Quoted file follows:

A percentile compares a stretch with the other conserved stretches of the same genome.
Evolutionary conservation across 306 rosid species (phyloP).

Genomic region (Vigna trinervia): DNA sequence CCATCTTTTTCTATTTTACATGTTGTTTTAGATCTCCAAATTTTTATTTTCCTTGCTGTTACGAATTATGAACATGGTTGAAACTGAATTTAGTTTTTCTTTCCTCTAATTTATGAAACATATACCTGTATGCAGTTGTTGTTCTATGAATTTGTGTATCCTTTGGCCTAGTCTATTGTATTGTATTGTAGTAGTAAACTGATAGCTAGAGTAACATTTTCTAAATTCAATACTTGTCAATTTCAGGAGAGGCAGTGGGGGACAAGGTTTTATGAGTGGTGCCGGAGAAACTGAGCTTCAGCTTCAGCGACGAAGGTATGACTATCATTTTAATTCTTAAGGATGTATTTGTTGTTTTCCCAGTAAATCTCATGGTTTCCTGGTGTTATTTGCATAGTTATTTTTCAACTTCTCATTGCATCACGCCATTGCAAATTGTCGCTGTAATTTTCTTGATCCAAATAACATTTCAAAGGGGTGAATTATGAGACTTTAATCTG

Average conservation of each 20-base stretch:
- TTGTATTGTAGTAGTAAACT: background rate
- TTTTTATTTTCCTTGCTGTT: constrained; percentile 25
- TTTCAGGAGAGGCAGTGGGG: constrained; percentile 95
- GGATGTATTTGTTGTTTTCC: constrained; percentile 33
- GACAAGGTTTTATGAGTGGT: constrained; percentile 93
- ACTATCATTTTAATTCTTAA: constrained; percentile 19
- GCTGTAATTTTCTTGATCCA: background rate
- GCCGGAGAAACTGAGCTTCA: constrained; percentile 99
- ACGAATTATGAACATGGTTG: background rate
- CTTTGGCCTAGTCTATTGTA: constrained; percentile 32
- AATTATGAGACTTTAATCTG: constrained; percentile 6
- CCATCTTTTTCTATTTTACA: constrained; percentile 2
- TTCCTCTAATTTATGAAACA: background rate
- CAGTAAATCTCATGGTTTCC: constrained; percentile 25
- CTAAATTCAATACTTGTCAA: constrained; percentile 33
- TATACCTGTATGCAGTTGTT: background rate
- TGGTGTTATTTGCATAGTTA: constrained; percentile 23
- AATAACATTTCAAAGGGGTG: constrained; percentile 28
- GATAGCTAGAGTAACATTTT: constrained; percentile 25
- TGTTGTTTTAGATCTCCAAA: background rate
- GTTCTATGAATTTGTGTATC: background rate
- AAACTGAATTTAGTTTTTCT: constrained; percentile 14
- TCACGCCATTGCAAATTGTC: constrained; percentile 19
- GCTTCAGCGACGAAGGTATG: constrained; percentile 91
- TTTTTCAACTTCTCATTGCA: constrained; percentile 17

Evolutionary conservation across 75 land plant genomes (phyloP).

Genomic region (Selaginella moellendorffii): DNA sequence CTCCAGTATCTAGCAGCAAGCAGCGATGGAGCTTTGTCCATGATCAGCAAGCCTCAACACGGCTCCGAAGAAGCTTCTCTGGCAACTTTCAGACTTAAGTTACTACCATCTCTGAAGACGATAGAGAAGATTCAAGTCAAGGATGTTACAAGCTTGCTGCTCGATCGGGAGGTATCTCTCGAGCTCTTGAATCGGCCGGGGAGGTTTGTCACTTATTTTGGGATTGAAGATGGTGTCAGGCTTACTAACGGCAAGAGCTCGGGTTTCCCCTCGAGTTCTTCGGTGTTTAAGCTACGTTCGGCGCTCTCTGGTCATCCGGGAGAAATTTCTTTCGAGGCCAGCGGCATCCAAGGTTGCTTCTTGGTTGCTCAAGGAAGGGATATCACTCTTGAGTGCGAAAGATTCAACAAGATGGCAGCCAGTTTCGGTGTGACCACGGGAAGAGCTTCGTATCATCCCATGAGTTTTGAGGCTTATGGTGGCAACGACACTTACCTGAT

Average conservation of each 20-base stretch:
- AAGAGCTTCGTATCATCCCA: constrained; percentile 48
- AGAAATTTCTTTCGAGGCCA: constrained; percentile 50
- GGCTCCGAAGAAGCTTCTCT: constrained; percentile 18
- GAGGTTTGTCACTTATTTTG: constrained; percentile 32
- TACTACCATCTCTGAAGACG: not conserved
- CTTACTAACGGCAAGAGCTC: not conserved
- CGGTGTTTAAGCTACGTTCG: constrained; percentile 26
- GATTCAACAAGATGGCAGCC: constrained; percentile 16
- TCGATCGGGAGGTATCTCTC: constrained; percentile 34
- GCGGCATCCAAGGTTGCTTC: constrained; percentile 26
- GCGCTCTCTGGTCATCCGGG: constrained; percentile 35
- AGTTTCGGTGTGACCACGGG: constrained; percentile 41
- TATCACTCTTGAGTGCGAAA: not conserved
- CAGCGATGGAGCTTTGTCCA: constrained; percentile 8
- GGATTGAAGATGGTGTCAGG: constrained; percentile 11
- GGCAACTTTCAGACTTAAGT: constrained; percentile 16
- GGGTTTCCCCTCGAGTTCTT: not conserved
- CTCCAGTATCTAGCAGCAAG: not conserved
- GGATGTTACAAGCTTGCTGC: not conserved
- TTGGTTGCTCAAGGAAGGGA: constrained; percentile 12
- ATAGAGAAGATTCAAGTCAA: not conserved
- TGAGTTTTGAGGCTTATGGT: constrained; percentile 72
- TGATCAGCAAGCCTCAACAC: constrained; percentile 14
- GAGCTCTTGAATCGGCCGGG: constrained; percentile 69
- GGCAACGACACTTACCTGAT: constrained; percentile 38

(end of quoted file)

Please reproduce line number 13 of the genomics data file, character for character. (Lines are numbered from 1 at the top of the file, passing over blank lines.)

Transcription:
- ACGAATTATGAACATGGTTG: background rate